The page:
Data from a clinical trial of a two-dose covid-19 vaccine could be presented to US and European regulators as soon as next week after showing it is more than 90% effective.
First Minister Nicola Sturgeon says the announcement from pharmaceutical companies Pfizer and BioNTech is “good news – perhaps amongst the best news that we’ve had in recent weeks”:
“Today we do have that ray of hope, that speck of light on the horizon, that at some point in the not too distant future we may have scientific developments to help us out of this pretty dark tunnel, as it has seemed in the last few months, that we are in just now.”
Ministers say they will take advice from the four UK nations’ Joint Committee on Vaccines and Immunisation about who should get any vaccine and in what order, and how best to manage a vaccination programme, warning that it might not begin until next year.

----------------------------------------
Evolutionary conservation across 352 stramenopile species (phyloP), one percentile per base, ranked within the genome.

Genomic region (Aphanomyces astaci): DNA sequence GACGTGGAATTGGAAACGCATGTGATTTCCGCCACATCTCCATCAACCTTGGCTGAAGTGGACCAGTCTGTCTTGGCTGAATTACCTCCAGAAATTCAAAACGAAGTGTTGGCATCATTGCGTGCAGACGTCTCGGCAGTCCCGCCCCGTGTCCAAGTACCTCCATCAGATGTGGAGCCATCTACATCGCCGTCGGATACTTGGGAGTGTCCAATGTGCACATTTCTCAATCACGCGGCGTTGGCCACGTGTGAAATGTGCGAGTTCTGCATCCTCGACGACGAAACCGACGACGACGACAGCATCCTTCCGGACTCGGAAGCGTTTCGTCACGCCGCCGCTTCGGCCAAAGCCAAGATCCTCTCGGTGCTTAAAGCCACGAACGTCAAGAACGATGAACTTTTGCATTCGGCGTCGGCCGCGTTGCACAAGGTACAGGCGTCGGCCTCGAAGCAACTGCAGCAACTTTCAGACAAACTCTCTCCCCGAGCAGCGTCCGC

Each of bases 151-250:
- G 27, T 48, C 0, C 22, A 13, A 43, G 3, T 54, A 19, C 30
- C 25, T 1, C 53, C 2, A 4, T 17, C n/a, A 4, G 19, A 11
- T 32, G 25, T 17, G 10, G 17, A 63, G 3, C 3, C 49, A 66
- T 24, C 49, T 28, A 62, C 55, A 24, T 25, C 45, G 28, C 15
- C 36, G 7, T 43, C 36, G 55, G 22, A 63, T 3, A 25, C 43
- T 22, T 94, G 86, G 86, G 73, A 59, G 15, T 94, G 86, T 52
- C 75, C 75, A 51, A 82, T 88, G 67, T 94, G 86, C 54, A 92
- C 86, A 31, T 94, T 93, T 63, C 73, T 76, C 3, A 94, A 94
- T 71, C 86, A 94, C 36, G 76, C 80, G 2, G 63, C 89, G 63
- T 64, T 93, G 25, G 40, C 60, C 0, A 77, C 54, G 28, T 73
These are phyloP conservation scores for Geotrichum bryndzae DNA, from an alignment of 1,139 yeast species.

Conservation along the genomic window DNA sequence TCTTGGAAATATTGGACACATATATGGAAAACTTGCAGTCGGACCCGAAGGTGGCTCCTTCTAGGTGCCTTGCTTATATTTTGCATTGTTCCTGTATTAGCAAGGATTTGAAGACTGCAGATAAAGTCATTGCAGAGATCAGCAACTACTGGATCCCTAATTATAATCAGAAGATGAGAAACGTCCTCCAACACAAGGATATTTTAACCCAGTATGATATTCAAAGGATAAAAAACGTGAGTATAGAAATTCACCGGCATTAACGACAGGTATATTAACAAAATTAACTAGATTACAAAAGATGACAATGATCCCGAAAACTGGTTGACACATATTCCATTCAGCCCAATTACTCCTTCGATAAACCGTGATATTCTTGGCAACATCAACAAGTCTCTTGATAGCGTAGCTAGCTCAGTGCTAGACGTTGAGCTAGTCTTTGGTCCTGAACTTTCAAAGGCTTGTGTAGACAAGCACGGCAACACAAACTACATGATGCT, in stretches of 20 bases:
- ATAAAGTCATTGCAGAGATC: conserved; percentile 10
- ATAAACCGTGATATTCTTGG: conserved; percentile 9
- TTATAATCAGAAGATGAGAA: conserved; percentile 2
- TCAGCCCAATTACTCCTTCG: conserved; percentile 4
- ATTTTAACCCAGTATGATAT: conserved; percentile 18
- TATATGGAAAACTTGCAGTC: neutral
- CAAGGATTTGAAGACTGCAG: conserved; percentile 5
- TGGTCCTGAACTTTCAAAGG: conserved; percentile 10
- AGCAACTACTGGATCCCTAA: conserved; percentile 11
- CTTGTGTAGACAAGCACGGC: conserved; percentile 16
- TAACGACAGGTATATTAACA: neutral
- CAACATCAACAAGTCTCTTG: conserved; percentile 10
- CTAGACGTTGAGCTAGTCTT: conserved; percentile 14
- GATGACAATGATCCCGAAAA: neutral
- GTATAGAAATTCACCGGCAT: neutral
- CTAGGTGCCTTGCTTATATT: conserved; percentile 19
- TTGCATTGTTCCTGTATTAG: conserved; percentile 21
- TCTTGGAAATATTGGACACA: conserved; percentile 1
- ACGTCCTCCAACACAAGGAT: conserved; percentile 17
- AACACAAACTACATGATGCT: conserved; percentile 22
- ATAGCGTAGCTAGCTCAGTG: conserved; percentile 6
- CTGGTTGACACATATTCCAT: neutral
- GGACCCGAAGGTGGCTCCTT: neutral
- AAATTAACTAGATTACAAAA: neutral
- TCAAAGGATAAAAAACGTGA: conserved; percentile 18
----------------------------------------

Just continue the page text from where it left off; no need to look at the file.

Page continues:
Speaking at the Scottish government’s daily briefing, Health Secretary Jeane Freeman gave more details on how a vaccine could be delivered:
“In Scotland it will be a national plan covering the whole country, with delivery localised to ensure that we can take account of the various populations and geographies of the country.
“We will use a variety of routes to delivery and locations, some of which people will have experienced in the current delivery of the seasonal flu programme, but adding in more local delivery including the possibility of mobile units for some parts of our country where that makes much more sense. And using local knowledge from our health boards to help us do that.”
Meanwhile the Scottish government is announcing funding for the creation of 64 additional medical speciality training posts to support people to become specialists in areas of medicine that have been put under particular pressure by the pandemic, such as intensive care medicine, public health medicine, urology and medical microbiology.